Forgiving What You Can’t Forget

What I really appreciate about Lysa TerKeurst’s writing is how honest and real she is. It’s so refreshing to have someone admit to the same kinds of thoughts and feelings that I’ve had, and then discuss how to process and deal with them instead of burying them again.

In Forgiving What You Can’t Forget, she explores how to move forward with forgiving deep hurts, regardless of whether the other party/parties are willing and apologetic, and regardless of how you feel about forgiveness. Forgiveness is both a moment of choice, but then a process of choice. It involves getting specific, and then letting it go. And it is independent of anyone’s choices or actions except for my own. It’s work that I do with God, for my benefit. What others get is simply a byproduct. She states, “I only need to bring my willingness to forgive, not the fullness of all my restored feelings.” A good truth reminder, because the fullness of restored feelings isn’t something I’m capable of on my own.

I appreciated that Lysa makes it very clear, “forgiveness releases our need for retaliation, not our need for boundaries.” Though forgiveness is not dependent on anyone else, restoration, reconciliation, and continued relationship certainly is. And to protect myself from the sins and wrongs of others is not necessarily an indication of unforgiveness on my part. It could be a very healthy boundary.

Lysa uses her own tough story to practically show how to walk the road of forgiveness, acknowledging that some days will be hard, some will be absolute failures, and some will feel like you’ve got it all taken care of. It’s the process we participate in, not so much the end result. She gives a few exercises for her readers to use to begin identifying where hurts have shaped beliefs that keep us walking in more hurt, then practical steps to start feeling the hurt and choosing something different.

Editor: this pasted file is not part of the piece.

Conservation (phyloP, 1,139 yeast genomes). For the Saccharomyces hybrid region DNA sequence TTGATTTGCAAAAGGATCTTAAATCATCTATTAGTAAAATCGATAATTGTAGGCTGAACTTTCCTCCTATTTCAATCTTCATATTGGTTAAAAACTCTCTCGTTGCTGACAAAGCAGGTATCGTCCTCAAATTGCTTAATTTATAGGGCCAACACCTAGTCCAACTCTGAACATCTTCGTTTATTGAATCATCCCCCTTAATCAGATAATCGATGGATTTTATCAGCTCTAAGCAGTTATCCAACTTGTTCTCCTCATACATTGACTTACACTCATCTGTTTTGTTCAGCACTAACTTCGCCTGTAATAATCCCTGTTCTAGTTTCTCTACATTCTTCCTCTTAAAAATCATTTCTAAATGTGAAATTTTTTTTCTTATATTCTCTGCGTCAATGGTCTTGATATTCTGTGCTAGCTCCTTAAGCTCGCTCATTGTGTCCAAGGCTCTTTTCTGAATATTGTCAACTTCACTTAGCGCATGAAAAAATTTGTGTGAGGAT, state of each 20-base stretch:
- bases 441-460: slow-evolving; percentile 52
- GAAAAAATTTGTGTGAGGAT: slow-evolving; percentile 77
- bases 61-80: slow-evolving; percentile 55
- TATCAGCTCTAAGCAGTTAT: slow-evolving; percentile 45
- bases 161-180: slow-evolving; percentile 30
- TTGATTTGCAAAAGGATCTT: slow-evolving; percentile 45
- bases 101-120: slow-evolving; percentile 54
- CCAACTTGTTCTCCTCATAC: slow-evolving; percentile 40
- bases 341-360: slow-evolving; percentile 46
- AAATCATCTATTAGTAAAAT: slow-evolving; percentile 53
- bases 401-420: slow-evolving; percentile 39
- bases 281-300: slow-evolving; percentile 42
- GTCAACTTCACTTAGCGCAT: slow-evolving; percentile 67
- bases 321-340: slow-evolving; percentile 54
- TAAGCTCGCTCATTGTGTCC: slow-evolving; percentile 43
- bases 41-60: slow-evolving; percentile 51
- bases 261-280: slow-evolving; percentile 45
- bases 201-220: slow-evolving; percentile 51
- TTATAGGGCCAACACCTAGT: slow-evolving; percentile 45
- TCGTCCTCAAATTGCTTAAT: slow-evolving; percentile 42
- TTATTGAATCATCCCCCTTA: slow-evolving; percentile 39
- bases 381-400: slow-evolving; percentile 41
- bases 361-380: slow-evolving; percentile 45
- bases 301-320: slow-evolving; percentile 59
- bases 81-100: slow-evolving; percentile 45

For me, this book came at the perfect time. Though it’s not really what I want to be working through right now, it’s incredibly important, and right where I am at. It’s a raw and compelling reminder that to hold on to bitterness and anger truly is only toxic to me. It’s allowing the hurt done to me continue to hurt me day after day. It’s giving someone the ultimate power over me, instead of healing.

Whatever it is in your life that’s been a challenge to forgive and let go, I’d recommend Lysa’s book. But be warned, this is likely to bring up all sorts of things you thought you dealt with but really hadn’t. It’s not a book to read if you’re looking to supplement a comfortable life. But it’s so worth the discomfort.

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